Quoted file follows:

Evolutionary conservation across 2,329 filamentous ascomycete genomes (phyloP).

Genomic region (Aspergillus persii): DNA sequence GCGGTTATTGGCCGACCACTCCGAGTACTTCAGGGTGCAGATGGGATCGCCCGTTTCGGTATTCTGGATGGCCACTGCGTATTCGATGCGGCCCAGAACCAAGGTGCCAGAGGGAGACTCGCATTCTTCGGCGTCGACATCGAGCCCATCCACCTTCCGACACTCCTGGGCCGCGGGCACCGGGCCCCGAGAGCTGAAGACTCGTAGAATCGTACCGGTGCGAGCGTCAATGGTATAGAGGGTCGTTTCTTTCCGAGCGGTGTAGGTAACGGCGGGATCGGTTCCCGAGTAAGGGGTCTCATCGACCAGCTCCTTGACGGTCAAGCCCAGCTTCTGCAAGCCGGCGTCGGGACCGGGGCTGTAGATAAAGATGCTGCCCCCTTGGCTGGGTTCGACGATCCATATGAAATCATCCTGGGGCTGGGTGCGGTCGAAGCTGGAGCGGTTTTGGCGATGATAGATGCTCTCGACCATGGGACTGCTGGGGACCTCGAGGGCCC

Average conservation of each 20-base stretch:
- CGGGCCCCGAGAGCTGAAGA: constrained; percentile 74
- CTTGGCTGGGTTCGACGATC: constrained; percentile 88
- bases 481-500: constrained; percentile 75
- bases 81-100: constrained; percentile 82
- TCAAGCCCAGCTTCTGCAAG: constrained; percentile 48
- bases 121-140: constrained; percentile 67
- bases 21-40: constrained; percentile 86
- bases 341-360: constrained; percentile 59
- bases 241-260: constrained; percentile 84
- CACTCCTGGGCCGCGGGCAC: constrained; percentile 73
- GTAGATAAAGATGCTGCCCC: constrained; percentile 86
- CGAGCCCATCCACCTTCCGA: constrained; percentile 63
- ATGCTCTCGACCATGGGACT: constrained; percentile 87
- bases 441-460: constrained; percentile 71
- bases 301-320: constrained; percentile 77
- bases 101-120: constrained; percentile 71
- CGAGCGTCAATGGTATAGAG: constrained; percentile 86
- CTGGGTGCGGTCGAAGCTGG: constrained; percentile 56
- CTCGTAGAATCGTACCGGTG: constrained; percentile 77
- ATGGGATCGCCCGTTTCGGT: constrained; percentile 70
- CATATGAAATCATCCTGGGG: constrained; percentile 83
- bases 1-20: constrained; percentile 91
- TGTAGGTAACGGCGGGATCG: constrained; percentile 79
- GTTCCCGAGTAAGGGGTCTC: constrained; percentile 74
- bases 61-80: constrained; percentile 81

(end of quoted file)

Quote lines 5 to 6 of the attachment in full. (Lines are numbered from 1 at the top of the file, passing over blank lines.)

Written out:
- CTTGGCTGGGTTCGACGATC: constrained; percentile 88
- bases 481-500: constrained; percentile 75